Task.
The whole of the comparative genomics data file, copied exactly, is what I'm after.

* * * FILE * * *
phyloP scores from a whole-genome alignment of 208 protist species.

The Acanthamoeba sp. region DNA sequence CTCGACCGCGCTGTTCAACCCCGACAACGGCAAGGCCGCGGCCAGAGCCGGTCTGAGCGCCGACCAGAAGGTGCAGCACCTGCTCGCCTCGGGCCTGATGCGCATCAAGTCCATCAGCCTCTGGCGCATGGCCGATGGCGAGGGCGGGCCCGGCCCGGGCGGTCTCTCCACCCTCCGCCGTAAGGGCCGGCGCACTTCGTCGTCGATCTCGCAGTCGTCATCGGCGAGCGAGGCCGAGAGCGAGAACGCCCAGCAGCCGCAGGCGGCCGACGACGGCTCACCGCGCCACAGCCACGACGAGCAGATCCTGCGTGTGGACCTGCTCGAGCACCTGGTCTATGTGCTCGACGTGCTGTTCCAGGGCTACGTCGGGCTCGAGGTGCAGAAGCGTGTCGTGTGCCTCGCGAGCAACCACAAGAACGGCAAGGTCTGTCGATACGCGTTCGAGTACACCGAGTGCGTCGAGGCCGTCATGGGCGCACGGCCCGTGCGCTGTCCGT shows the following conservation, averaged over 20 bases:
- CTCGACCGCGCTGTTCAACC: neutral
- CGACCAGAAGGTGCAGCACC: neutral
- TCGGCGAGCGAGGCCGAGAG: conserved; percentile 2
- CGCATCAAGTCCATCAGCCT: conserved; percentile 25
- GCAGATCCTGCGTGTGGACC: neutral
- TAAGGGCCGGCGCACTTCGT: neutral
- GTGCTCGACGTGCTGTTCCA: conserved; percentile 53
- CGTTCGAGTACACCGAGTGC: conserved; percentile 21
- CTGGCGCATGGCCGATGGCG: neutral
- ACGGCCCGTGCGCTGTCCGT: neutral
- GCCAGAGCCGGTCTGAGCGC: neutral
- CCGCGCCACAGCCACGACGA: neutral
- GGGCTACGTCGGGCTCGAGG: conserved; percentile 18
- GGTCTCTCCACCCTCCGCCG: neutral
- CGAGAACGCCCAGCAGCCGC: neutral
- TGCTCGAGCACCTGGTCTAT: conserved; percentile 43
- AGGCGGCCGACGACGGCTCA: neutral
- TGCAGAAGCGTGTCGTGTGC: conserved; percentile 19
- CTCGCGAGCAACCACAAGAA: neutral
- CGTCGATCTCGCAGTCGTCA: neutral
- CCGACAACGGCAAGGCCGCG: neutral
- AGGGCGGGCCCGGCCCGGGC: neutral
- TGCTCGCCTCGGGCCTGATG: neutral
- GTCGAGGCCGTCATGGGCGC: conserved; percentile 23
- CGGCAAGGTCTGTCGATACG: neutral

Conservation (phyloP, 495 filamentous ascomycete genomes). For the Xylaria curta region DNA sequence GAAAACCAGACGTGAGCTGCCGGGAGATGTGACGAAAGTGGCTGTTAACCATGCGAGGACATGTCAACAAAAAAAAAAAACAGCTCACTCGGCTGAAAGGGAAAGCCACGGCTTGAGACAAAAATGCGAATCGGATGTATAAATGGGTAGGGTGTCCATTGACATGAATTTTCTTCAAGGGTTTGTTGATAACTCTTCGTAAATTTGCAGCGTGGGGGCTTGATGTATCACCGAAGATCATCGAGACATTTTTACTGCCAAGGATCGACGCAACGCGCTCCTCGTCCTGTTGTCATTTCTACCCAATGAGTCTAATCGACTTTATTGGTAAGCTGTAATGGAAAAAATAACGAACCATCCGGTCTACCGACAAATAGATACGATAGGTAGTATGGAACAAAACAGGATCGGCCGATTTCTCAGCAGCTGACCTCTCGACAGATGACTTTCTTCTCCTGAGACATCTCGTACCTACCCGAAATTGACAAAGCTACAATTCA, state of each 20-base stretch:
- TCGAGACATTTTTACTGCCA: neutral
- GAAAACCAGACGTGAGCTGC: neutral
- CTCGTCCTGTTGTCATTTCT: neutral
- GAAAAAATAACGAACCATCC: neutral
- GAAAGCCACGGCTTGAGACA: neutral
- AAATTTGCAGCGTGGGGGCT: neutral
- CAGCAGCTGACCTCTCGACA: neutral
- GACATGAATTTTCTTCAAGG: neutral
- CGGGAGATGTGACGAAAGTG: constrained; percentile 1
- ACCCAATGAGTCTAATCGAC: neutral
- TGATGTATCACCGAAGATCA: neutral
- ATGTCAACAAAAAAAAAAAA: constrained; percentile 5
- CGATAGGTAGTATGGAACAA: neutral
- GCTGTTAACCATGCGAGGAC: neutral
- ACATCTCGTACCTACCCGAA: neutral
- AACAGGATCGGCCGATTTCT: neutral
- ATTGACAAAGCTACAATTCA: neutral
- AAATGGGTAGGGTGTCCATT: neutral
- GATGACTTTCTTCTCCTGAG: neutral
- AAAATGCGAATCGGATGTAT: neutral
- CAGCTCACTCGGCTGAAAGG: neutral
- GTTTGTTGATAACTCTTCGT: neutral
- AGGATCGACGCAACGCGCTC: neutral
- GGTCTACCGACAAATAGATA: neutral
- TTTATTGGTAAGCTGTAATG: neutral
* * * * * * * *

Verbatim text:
phyloP scores from a whole-genome alignment of 208 protist species.

The Acanthamoeba sp. region DNA sequence CTCGACCGCGCTGTTCAACCCCGACAACGGCAAGGCCGCGGCCAGAGCCGGTCTGAGCGCCGACCAGAAGGTGCAGCACCTGCTCGCCTCGGGCCTGATGCGCATCAAGTCCATCAGCCTCTGGCGCATGGCCGATGGCGAGGGCGGGCCCGGCCCGGGCGGTCTCTCCACCCTCCGCCGTAAGGGCCGGCGCACTTCGTCGTCGATCTCGCAGTCGTCATCGGCGAGCGAGGCCGAGAGCGAGAACGCCCAGCAGCCGCAGGCGGCCGACGACGGCTCACCGCGCCACAGCCACGACGAGCAGATCCTGCGTGTGGACCTGCTCGAGCACCTGGTCTATGTGCTCGACGTGCTGTTCCAGGGCTACGTCGGGCTCGAGGTGCAGAAGCGTGTCGTGTGCCTCGCGAGCAACCACAAGAACGGCAAGGTCTGTCGATACGCGTTCGAGTACACCGAGTGCGTCGAGGCCGTCATGGGCGCACGGCCCGTGCGCTGTCCGT shows the following conservation, averaged over 20 bases:
- CTCGACCGCGCTGTTCAACC: neutral
- CGACCAGAAGGTGCAGCACC: neutral
- TCGGCGAGCGAGGCCGAGAG: conserved; percentile 2
- CGCATCAAGTCCATCAGCCT: conserved; percentile 25
- GCAGATCCTGCGTGTGGACC: neutral
- TAAGGGCCGGCGCACTTCGT: neutral
- GTGCTCGACGTGCTGTTCCA: conserved; percentile 53
- CGTTCGAGTACACCGAGTGC: conserved; percentile 21
- CTGGCGCATGGCCGATGGCG: neutral
- ACGGCCCGTGCGCTGTCCGT: neutral
- GCCAGAGCCGGTCTGAGCGC: neutral
- CCGCGCCACAGCCACGACGA: neutral
- GGGCTACGTCGGGCTCGAGG: conserved; percentile 18
- GGTCTCTCCACCCTCCGCCG: neutral
- CGAGAACGCCCAGCAGCCGC: neutral
- TGCTCGAGCACCTGGTCTAT: conserved; percentile 43
- AGGCGGCCGACGACGGCTCA: neutral
- TGCAGAAGCGTGTCGTGTGC: conserved; percentile 19
- CTCGCGAGCAACCACAAGAA: neutral
- CGTCGATCTCGCAGTCGTCA: neutral
- CCGACAACGGCAAGGCCGCG: neutral
- AGGGCGGGCCCGGCCCGGGC: neutral
- TGCTCGCCTCGGGCCTGATG: neutral
- GTCGAGGCCGTCATGGGCGC: conserved; percentile 23
- CGGCAAGGTCTGTCGATACG: neutral

Conservation (phyloP, 495 filamentous ascomycete genomes). For the Xylaria curta region DNA sequence GAAAACCAGACGTGAGCTGCCGGGAGATGTGACGAAAGTGGCTGTTAACCATGCGAGGACATGTCAACAAAAAAAAAAAACAGCTCACTCGGCTGAAAGGGAAAGCCACGGCTTGAGACAAAAATGCGAATCGGATGTATAAATGGGTAGGGTGTCCATTGACATGAATTTTCTTCAAGGGTTTGTTGATAACTCTTCGTAAATTTGCAGCGTGGGGGCTTGATGTATCACCGAAGATCATCGAGACATTTTTACTGCCAAGGATCGACGCAACGCGCTCCTCGTCCTGTTGTCATTTCTACCCAATGAGTCTAATCGACTTTATTGGTAAGCTGTAATGGAAAAAATAACGAACCATCCGGTCTACCGACAAATAGATACGATAGGTAGTATGGAACAAAACAGGATCGGCCGATTTCTCAGCAGCTGACCTCTCGACAGATGACTTTCTTCTCCTGAGACATCTCGTACCTACCCGAAATTGACAAAGCTACAATTCA, state of each 20-base stretch:
- TCGAGACATTTTTACTGCCA: neutral
- GAAAACCAGACGTGAGCTGC: neutral
- CTCGTCCTGTTGTCATTTCT: neutral
- GAAAAAATAACGAACCATCC: neutral
- GAAAGCCACGGCTTGAGACA: neutral
- AAATTTGCAGCGTGGGGGCT: neutral
- CAGCAGCTGACCTCTCGACA: neutral
- GACATGAATTTTCTTCAAGG: neutral
- CGGGAGATGTGACGAAAGTG: constrained; percentile 1
- ACCCAATGAGTCTAATCGAC: neutral
- TGATGTATCACCGAAGATCA: neutral
- ATGTCAACAAAAAAAAAAAA: constrained; percentile 5
- CGATAGGTAGTATGGAACAA: neutral
- GCTGTTAACCATGCGAGGAC: neutral
- ACATCTCGTACCTACCCGAA: neutral
- AACAGGATCGGCCGATTTCT: neutral
- ATTGACAAAGCTACAATTCA: neutral
- AAATGGGTAGGGTGTCCATT: neutral
- GATGACTTTCTTCTCCTGAG: neutral
- AAAATGCGAATCGGATGTAT: neutral
- CAGCTCACTCGGCTGAAAGG: neutral
- GTTTGTTGATAACTCTTCGT: neutral
- AGGATCGACGCAACGCGCTC: neutral
- GGTCTACCGACAAATAGATA: neutral
- TTTATTGGTAAGCTGTAATG: neutral